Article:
Employees who avoid speaking transparently with their leaders and react with fear, apathy, exhaustion, or over-politeness are expressing a few cultural behaviors that negatively influence and create a systemic toxic work environment. With respectful, candid and timely feedback, leaders are able to affect improvement across the organization in a continuous and healthier way and there are exceptional new performance and coaching models that can help if expertly implemented.

9. Colleagues are Routinely Thrown Under the Bus

Blaming others for failed results is a typical indicator of mistrust. In these situations, people are protecting their own immediate interests even though doing so creates long-term problems for them and the entire organization. A healthy culture has created a basis of trust for their foundation for teamwork and collaboration, and that removes the bus from the organization!

From an inability to successfully implement strategic plans, to a failure of retaining talent, an organization with a toxic culture will consistently find themselves fighting an uphill battle – unable to grow or operate successfully. The good news is that there are ways to evaluate and fix company culture, and we will guide you along as we explore how in the rest of this series.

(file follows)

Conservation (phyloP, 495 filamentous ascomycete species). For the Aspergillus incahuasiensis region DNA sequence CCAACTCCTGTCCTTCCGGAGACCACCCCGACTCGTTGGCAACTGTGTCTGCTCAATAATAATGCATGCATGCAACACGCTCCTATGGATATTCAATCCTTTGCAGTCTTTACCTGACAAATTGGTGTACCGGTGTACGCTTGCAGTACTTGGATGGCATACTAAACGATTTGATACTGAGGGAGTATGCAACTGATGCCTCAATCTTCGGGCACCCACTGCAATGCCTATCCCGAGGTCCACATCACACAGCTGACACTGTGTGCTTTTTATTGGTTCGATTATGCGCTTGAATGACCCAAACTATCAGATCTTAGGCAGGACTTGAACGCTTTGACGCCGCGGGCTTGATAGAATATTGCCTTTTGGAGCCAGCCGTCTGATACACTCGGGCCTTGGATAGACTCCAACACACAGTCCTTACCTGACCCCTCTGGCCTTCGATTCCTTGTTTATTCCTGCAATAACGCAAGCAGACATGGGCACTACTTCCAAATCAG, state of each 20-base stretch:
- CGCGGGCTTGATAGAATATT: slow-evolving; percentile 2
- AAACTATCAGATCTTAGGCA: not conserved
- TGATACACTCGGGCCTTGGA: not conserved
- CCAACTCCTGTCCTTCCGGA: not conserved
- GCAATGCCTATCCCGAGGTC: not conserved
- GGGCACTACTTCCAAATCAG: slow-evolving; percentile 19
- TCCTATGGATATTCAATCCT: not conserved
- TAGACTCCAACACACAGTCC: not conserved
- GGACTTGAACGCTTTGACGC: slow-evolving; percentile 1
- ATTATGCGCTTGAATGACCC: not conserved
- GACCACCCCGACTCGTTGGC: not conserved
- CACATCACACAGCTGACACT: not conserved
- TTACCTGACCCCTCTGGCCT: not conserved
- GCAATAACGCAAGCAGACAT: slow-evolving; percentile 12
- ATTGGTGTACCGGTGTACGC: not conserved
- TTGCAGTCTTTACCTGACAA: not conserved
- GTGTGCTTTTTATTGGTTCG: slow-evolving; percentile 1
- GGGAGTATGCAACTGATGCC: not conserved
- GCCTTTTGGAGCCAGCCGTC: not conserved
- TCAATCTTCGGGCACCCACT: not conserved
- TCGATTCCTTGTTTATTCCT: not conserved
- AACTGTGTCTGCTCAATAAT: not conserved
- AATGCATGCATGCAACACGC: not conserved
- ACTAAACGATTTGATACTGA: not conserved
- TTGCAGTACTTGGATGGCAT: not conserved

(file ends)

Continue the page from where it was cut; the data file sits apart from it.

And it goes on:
Stay tuned for the next blog posts in the series where we will cover:

  • The Case for Culture: Why employees and customers care about culture

  • How Did We Get Here?: A perspective on some root causes for a culture in need

  • How to Improve Your Company or Team Culture

  • How to Align your Culture to Your Brand and Impact Your Strategy

  • How to Tell if You’ve Done Enough

Credera is here to help. We can rapidly conduct a Culture Assessment which will provide you with a temperature check highlighting the health of your culture and suggests a road map for maturity. Please contact us at findoutmore@credera.com if you would like to learn more about our Culture Alignment engagement.